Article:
Goshen News, Goshen, IN

Opinion

March 24, 2013

Editorial: The mayor's right about future city finances

Mayors across the country are noted for dwelling on the positives of their cities, and we think that is appropriate. After all, mayors should be proud to live in the cities they are representing.

Locally, Mayor Allan Kauffman has been an erstwhile champion for Goshen and its many wonderful attributes. And on Thursday, during his State of the City address, he once again ran through the many accomplishments of his staff, local entrepreneurs and the projects that have been accomplished.

We too have proudly touted those accomplishments during the past few years. We have also written about how Goshen has evolved into an artsy, active community with infrastructure and amenities that few other cities our size have.

But there is a challenge ahead, which the mayor, as caretaker of the city government, rightly pointed out. That challenge will be to maintain the city’s infrastructure and services as the full impact of the state’s property tax caps take hold.

The real concern is not just the caps, but also includes the reduction in the assessed value of property in Goshen that has occurred during and since the recession. Businesses have closed, homes have be foreclosed, few new homes and commercial structures have been built and because of all that, assessed values have declined.

The mayor said one additional problem is that many property owners are behind on paying their taxes.

When all those conditions are combined, the mayor said Goshen will receive $10.7 million in property taxes this year. That’s far below the $13 million the city received in the pre-recession year of 2008.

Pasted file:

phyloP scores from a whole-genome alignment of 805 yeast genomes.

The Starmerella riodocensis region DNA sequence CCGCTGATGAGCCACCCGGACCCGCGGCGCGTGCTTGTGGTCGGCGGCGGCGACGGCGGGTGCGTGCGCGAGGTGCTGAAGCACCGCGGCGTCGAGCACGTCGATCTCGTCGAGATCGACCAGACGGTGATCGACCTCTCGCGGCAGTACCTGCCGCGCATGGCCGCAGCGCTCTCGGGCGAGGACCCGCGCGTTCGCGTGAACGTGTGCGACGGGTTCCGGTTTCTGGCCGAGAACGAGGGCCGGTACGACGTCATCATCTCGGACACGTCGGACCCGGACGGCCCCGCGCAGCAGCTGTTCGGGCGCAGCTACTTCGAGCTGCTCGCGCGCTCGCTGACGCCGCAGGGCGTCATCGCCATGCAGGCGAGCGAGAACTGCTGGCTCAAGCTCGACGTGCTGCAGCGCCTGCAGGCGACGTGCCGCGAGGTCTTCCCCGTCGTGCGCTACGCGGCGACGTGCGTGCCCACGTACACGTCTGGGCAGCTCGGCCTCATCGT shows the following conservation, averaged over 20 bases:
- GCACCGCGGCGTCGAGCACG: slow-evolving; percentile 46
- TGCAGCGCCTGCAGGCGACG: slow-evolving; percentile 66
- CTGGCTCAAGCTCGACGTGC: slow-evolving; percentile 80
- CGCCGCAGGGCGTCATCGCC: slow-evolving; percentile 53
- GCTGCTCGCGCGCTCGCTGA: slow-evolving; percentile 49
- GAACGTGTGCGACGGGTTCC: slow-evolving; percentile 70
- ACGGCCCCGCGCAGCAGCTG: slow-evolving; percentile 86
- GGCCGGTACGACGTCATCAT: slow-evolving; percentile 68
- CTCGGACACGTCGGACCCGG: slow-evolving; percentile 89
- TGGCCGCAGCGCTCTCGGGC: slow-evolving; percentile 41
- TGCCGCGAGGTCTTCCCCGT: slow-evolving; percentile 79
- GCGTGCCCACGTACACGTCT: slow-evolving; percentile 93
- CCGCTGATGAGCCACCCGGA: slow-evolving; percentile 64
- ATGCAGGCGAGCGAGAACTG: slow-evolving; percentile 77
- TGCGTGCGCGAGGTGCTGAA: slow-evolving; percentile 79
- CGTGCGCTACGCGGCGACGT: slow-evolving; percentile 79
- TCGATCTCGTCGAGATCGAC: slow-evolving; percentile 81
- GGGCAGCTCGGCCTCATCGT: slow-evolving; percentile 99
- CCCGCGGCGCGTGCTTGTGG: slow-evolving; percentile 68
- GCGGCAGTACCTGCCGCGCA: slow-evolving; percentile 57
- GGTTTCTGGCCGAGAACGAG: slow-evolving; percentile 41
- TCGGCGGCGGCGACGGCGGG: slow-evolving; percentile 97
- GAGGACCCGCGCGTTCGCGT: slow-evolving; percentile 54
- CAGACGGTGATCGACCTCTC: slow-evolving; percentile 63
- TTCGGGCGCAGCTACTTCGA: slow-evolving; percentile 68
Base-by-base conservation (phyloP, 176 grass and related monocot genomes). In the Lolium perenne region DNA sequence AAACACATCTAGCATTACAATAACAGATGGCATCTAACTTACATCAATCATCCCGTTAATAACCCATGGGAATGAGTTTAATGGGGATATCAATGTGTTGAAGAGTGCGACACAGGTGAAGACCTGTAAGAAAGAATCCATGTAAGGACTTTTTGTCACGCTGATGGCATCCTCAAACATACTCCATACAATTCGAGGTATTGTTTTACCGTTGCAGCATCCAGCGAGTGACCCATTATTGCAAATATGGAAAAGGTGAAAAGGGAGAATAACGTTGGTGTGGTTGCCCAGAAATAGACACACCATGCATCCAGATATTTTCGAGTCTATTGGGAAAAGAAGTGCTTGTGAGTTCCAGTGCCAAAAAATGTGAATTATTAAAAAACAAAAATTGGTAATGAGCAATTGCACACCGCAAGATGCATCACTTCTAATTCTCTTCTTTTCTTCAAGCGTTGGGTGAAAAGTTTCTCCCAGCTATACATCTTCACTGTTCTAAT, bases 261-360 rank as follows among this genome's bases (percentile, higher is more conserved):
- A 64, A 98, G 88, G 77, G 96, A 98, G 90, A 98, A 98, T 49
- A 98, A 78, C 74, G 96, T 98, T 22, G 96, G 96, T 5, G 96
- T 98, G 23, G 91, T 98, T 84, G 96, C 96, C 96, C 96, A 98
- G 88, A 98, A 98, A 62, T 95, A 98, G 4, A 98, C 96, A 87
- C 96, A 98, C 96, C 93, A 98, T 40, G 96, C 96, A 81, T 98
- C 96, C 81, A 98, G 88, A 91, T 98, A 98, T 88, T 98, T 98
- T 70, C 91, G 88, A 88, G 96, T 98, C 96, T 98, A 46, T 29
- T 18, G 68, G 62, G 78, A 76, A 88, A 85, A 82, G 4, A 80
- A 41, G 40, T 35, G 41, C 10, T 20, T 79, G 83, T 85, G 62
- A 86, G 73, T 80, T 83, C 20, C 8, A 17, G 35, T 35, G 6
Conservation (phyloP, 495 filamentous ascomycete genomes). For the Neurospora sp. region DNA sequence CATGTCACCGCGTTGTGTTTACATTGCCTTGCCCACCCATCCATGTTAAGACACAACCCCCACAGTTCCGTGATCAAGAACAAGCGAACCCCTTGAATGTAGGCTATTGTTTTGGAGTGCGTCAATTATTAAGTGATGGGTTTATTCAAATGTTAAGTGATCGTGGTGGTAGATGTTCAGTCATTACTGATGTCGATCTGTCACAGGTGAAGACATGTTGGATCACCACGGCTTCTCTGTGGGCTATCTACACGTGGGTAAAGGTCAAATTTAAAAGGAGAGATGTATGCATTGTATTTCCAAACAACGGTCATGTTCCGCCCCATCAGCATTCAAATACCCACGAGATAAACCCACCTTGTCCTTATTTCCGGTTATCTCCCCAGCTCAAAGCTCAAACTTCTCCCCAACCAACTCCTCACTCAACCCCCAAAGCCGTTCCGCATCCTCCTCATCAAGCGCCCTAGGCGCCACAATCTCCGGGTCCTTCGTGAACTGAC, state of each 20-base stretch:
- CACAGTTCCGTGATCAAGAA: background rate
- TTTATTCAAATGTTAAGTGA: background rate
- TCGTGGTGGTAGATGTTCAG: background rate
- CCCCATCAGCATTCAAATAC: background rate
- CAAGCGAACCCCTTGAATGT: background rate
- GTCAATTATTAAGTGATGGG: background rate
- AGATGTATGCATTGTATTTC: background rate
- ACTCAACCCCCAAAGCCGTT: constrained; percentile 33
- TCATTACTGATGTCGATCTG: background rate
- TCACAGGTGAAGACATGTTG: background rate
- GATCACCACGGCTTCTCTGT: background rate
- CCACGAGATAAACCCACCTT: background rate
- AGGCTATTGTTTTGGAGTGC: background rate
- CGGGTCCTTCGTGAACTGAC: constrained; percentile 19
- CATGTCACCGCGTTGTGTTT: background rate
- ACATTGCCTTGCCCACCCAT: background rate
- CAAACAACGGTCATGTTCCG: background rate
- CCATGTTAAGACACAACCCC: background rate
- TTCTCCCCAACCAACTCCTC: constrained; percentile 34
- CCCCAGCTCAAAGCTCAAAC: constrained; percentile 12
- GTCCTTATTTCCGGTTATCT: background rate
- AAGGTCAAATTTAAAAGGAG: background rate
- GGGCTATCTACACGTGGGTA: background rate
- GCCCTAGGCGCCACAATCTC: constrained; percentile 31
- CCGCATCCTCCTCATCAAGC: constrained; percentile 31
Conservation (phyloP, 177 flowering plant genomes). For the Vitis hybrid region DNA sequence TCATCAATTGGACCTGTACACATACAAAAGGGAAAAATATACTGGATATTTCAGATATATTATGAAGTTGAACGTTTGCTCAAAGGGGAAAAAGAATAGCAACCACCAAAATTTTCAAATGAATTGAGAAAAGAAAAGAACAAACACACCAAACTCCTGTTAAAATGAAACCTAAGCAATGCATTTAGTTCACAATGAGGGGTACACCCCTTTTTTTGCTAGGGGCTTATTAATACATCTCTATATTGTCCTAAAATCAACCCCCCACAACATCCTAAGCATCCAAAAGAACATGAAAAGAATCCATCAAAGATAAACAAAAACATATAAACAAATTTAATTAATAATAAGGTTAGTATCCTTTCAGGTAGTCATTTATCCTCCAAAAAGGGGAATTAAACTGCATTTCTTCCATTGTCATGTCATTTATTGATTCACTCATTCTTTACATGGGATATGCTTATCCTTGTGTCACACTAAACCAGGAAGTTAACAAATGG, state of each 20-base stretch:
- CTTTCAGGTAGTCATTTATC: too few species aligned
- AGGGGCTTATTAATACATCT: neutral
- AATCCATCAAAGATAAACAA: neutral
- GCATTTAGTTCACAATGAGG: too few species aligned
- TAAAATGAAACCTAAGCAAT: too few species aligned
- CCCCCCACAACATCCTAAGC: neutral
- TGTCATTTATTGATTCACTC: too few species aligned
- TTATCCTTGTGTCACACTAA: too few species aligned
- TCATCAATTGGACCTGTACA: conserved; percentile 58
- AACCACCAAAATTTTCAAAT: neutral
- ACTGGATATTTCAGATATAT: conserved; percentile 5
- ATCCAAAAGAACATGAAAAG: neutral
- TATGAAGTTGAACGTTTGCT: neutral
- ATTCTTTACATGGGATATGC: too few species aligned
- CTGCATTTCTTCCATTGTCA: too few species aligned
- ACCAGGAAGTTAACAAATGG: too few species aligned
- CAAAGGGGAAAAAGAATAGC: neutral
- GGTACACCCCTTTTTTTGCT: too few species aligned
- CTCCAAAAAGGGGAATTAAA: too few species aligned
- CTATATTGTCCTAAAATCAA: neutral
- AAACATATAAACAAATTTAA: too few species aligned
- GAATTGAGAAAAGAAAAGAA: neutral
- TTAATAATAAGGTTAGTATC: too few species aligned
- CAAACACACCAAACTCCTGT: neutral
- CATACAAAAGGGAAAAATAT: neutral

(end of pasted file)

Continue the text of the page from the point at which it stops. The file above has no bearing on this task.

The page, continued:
This lack of revenue spells trouble with a capital T. While not the only reason our city has grown, even during and after the recession, and why both retail and industries are now expanding in Goshen, our city services and the infrastructure we have are key ingredients in our economic health. In the past the city has been able to provide adequate water and sewer lines to industries, create new roadways to those industries and provide good fire and police protection throughout the community.

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Poll

Three Goshen elementary schools — Chandler, Chamberlain and West Goshen — are providing free meals to all students during the school year as part of the U.S. Department of Agriculture’s Community Eligibility Provision of the Healthy Hunger-Free Kids Act of 2010. Nearly 80 percent of students at Chandler, 89 percent of students at Chamberlain and 78 percent of students at West Goshen already qualify for free or reduced-price lunches based on their family income. How do you feel about the new lunch program?

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